To further improve animal husbandry and livestock management, there is an urgent need to continuously collect phenotype data from individual animals. George Azzopardi, a computer scientist from the University of Groningen, is leading a team that has devised a methodology that can recognize Holstein cows in the milking station by the pattern of their coat using artificial intelligence. The long-term vision is to develop a system that can monitor Holstein cows continuously and anywhere on a farm. The results were published in the journal Expert Systems with Applications on 12 December.
‘The current systems rely on RFID collars or tags to identify cows in specific stations within a farm,’ explains Azzopardi. ‘The management of such RFID collars and their limited read-out range present a challenge. We wanted to investigate the potential of an approach that is non-invasive and relies entirely on visual information captured by a camera.’ This idea has been realized in collaboration with the Dutch Dairy Campus in Leeuwarden, which gave the scientists access to their farm with 383 Holstein cows. This made it possible to acquire the necessary data in a systematic way. To collect images, a thermal camera was used that could take a pair of images in one snapshot; an infrared image that indicates the temperature at the scene and a regular colour image. The two images were then processed using an artificial intelligence-based pipeline.
The first step in the analysis was to distinguish the cow from its surroundings. ‘This is achieved using the thermal image, coupled with basic image processing techniques, which provides the contour of the cow,’ explains Azzopardi. The second step was to delineate the contour of the coat pattern on the side of the cow. For this step, the scientists adapted the brain-inspired CORF algorithm with a push-pull inhibition component that Azzopardi had developed with other collaborators in the previous years. The CORF algorithm is very robust in detecting contours in noisy regions. ‘This algorithm turned out to be very important in achieving very high recognition rates.’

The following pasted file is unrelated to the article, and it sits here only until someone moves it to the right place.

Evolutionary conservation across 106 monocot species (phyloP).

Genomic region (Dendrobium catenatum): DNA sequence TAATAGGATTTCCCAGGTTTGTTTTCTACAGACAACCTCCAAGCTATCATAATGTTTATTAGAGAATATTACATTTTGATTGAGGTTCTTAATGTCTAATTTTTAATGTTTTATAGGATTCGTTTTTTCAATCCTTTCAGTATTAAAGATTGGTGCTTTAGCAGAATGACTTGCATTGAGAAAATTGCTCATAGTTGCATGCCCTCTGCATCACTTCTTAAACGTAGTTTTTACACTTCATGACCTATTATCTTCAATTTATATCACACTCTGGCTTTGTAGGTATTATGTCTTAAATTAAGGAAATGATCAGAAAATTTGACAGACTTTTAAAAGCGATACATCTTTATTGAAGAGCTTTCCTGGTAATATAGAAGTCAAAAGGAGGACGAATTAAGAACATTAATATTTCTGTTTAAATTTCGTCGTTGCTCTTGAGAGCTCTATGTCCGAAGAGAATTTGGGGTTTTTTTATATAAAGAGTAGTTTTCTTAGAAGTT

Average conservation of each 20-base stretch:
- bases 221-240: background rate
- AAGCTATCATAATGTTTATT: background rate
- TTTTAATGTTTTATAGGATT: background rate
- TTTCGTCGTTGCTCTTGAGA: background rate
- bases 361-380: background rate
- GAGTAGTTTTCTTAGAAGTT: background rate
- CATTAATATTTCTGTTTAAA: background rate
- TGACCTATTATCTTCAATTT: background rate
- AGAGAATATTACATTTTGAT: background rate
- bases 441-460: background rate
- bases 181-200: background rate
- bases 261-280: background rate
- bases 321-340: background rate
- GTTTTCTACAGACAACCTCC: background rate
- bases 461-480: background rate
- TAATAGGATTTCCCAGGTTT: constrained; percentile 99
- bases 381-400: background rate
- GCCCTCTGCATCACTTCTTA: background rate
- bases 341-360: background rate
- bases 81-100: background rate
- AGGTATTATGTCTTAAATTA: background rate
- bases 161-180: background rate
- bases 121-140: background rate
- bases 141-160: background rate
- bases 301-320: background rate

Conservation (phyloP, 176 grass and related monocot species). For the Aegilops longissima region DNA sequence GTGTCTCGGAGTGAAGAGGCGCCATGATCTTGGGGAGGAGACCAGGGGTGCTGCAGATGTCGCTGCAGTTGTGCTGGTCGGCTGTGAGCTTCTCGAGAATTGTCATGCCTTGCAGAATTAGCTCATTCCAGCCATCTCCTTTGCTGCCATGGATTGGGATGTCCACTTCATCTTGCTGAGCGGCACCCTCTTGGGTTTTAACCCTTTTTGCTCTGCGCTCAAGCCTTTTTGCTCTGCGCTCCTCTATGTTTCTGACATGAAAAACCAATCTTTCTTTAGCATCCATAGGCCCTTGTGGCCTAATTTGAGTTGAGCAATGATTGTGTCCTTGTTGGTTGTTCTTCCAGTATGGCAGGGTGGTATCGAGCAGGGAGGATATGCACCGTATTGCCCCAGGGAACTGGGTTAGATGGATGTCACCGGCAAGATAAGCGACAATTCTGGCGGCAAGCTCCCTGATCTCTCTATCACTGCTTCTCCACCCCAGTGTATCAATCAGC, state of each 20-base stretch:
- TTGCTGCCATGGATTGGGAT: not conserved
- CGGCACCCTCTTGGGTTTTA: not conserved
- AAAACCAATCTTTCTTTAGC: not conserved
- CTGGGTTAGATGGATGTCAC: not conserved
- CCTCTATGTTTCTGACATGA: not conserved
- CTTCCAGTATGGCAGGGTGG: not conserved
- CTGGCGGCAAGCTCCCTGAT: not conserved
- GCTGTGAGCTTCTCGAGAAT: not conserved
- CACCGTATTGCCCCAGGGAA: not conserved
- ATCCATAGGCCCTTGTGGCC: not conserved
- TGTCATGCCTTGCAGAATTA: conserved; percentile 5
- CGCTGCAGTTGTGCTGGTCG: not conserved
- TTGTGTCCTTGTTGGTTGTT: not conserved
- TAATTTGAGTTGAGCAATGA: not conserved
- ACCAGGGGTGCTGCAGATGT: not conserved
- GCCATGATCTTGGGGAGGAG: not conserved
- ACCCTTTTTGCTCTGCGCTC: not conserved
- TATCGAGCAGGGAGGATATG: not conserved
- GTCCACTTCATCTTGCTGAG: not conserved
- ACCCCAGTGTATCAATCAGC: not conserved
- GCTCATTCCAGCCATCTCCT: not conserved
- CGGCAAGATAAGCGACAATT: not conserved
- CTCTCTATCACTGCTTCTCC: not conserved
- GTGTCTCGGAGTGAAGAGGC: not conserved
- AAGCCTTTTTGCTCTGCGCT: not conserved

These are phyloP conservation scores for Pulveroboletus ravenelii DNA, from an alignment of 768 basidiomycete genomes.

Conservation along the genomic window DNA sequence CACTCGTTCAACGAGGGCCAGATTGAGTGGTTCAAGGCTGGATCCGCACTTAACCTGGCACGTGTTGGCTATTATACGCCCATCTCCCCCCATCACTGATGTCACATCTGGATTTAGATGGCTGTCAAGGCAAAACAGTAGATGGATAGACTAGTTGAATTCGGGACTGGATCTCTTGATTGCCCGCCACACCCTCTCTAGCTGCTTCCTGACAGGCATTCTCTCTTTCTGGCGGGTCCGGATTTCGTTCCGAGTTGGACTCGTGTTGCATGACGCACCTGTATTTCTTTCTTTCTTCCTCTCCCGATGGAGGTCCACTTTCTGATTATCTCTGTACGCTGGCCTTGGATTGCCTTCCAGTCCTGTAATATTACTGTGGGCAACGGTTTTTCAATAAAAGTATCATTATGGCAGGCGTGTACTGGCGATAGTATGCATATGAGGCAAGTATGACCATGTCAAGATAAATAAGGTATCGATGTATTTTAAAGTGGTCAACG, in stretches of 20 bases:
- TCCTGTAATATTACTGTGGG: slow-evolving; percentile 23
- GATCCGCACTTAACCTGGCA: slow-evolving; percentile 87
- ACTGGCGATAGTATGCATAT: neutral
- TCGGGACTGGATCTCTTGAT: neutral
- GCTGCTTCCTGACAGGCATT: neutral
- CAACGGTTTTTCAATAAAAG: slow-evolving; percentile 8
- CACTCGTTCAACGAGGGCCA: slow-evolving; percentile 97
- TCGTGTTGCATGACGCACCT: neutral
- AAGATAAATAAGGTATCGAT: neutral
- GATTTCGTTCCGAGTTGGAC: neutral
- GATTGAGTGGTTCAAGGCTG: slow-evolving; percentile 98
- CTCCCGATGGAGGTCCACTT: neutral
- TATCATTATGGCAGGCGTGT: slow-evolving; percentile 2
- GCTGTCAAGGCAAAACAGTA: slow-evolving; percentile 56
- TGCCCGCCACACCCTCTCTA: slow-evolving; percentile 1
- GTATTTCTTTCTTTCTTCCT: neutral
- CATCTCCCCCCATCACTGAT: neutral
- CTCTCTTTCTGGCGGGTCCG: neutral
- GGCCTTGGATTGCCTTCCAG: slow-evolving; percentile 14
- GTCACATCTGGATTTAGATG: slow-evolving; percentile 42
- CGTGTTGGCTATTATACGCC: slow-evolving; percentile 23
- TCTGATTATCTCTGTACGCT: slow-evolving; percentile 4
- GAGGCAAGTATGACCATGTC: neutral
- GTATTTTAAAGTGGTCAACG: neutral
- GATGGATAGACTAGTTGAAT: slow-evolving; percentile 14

Azzopardi: ‘I am grateful to my three co-authors for their contributions. I am particularly grateful to Amey Bhole, a former Master’s student under my supervision, who collected data, implemented our approach, and executed the experiments.’ At the time of the study, existing benchmark datasets were very small and limited. Therefore, arrangements were made with the Dutch Dairy Campus in Leeuwarden to collect a data set over the course of nine working days. ‘Amey first identified a suitable location to attach the camera with a good view of the cows when they were exiting a milking station and then spent nine days collecting image data from the same fixed location. In total, he acquired 3,694 paired thermal/colour pictures of 383 different Holstein cows.’ The milking station was selected because it provided a realistic scenario where cow identification is very important in order to assign the correct cow IDs to the data collected from the milking robot (for example milk volume, proteins, or fats).
‘The full pipeline includes a pre-processing step that removes any occluding rods and a convolutional neural network as a classification model.’ By means of systematic experiments, they demonstrated that their proposed approach achieved a recognition rate of 99.7%. ‘This shows that our approach is very promising,’ says Azzopardi. The only cows that were not recognized were Holstein cows that had a uniform black or white coat. In their work, the scientists speculate that such a challenge could be addressed by including other cameras that can capture different views of the cow (e.g. face, top, and rear) and then developing a fusion approach that takes input from all the views. A system with such a multicamera setup could also be effective in recognizing the difficult cases. The entire implementation and data set have been made available in a public repository.
Azzopardi explains that there are several advantages in using imaging instead of RFID tags or collars to identify cows. ‘First, it is non-invasive and, thus, better for the welfare of the animals. Second, it is cheaper, as farmers don’t have to buy and manage collars or tags. And third, it is functionally and financially scalable: if the number of cattle on a farm increases, there is no need for extra collars. You would only need a few images of the new cows and use them to update the parameters of the respective classification model.’